Prophet Jeremiah had seen this truth in the history of Judah a long time ago. He was called to be a prophet of Yahweh at the time when Judah was a vassal kingdom of the Assyrian Empire and later on became a colony of the Babylonian Empire. He warned the leaders and people of Judah not to rely on false security. They thought they could easily defeat the Babylonians, because they believed God was with them as in the past. But Jeremiah insisted that God was no longer with them, because they had been unfaithful to God’s commandments; and if ever they would fight the Babylonians, they will be defeated and their nation will be destroyed.
Prophet Jeremiah preached to them in the Temple and said, “Look, you put your trust in deceitful words. You steal, murder, commit adultery, tell lies under oath, offer sacrifices to Baal, and worship gods that you had not known before. You do these things I hate, and then you come and stand in my presence, in my own Temple and say, “We are safe!” Do you think that my Temple is a hiding place for robbers? I have seen what you are doing” (Jer. 7:8-11).
Thus, Prophet Jeremiah called on them to change their ways: “Change the way you are living and stop doing the things you are doing. Be fair in your treatment of one another. Stop taking advantage of aliens, orphans, and widows. Stop killing innocent people in this land. Stop worshipping other gods, for that will destroy you. If you change, I will let you go on living here in the land which I gave your ancestors as a permanent possession” (Jer. 7:5-7). For Jeremiah it is the peoples’ obedience and faithfulness to God’s laws, not military strength or economic power that would bring success to a nation.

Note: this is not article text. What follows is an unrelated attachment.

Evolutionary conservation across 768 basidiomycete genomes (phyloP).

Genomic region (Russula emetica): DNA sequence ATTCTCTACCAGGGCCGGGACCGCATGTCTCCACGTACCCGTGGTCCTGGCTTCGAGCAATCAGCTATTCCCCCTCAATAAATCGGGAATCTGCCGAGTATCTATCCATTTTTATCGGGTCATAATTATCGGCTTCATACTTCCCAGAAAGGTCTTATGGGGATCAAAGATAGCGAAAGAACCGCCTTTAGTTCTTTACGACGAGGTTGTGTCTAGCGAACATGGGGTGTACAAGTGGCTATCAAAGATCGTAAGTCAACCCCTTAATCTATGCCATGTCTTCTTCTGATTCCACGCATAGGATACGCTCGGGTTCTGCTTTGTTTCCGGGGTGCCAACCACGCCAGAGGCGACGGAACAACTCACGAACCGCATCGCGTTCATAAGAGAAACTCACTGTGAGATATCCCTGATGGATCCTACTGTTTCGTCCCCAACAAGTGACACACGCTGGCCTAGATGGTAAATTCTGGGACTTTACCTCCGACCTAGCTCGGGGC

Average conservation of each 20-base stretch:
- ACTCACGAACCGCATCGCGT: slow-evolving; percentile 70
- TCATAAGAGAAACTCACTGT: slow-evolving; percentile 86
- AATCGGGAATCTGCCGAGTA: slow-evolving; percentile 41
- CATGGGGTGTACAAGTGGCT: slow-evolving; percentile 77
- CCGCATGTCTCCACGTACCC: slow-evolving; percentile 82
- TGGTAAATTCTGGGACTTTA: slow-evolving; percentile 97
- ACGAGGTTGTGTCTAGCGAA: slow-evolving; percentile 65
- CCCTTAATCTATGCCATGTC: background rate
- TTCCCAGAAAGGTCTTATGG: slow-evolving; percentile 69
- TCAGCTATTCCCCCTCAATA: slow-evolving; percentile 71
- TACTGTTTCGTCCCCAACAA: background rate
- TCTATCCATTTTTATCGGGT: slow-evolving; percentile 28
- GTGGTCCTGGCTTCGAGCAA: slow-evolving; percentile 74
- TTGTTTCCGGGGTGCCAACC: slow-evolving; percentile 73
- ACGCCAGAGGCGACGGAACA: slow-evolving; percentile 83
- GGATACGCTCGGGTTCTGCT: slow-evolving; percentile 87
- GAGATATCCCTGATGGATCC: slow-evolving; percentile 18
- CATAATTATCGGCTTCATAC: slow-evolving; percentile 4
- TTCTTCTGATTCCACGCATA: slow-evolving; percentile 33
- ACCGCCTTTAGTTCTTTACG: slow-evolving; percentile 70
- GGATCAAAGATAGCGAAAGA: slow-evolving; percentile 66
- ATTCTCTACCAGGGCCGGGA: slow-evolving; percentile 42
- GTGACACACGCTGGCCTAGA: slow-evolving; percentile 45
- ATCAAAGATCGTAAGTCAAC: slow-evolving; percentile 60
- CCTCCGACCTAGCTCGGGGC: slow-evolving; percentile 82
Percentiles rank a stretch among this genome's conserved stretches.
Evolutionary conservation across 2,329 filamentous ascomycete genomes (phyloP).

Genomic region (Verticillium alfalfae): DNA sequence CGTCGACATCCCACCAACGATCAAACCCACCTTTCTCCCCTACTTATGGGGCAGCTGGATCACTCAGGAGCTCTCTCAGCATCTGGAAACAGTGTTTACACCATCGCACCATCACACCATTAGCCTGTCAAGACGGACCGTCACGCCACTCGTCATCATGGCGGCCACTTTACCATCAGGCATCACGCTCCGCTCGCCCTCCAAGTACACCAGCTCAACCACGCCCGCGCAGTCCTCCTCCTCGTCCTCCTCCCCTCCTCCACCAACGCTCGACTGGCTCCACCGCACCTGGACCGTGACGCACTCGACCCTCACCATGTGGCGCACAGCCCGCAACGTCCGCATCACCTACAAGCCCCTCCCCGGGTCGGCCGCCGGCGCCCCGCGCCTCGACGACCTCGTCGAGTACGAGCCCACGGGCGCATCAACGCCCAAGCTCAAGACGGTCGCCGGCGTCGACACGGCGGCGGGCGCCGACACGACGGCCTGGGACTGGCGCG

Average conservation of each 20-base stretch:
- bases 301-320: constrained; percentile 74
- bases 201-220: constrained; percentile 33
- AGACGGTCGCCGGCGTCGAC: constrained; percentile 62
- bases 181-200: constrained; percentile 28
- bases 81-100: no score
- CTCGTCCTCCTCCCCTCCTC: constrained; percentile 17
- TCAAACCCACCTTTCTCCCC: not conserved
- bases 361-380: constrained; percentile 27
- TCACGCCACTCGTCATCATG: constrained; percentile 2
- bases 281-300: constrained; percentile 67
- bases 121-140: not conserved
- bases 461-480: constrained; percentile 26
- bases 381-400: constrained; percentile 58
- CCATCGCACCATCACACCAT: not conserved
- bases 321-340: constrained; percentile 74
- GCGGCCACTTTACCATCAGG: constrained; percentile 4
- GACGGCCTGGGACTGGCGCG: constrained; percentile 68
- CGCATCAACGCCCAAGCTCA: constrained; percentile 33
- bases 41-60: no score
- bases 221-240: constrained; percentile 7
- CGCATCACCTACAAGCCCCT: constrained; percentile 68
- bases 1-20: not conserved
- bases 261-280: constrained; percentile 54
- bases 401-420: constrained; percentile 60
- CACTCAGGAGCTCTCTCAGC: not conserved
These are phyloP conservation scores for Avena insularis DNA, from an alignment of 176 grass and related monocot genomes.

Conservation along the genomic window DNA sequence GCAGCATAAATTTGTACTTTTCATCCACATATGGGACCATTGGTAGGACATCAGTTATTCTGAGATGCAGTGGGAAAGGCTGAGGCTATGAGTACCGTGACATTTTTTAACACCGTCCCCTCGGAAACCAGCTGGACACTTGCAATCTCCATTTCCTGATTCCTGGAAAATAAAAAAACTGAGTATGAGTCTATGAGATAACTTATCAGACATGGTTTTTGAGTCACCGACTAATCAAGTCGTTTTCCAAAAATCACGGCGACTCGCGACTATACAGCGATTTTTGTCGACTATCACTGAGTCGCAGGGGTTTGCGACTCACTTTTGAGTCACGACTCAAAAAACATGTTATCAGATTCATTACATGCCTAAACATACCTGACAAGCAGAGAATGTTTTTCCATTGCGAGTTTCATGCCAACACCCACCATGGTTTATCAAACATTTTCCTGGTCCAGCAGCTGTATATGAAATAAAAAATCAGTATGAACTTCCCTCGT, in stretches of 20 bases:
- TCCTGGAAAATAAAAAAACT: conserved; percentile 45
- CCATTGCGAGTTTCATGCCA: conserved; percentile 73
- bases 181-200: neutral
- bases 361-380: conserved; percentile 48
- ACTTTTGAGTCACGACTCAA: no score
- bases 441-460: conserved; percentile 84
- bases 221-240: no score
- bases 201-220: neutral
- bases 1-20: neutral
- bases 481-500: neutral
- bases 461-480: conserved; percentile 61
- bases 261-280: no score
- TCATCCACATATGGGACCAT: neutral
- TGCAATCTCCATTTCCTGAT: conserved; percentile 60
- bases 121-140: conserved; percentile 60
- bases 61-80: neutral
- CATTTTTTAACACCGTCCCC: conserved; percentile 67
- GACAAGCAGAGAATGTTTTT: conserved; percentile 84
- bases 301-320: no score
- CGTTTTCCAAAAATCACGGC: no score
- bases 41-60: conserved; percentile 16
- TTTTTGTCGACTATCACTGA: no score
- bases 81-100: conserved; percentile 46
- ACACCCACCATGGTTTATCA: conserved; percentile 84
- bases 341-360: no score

But the leaders and people of Judah did not listen to Jeremiah. Instead, they persecuted him, jailed, and tortured him, and accused him of being a collaborator of the enemy. And so, they fought the Babylonians, and true enough their nation was destroyed and their leaders were carried away to Babylon as captives.
Message of hope
Nevertheless, Prophet Jeremiah spoke of a message of hope – that God will make a new beginning, a new covenant of hope with the people of Judah. Thus, the LORD said, “The time will come when I will make a new covenant with the people of Israel and with the people of Judah. It will not be like the Old Covenant that I made with their ancestors when I took them by the hand and led them out of Egypt. Although I was like a husband to them, they did not keep that covenant. The new covenant that I will make with the people of Israel will be this: I will put my law within them and write it on their hearts. I will be their God and they will be my people. None of them will have to teach a neighbour to know the Lord, because all will know me, from the least to the greatest. I will forgive their sins and I will no longer remember their wrongs. I, the LORD, have spoken” (Jer. 31:31-33).
Barack Obama’s oath of office as president of the world’s only superpower is a new covenant of hope not only with the American people, but with the people of the world, especially those who are struggling for genuine freedom, justice, and equality. It is our hope and prayer that President Obama will indeed become a catalyst of genuine change, not only in the US, but in the whole world. #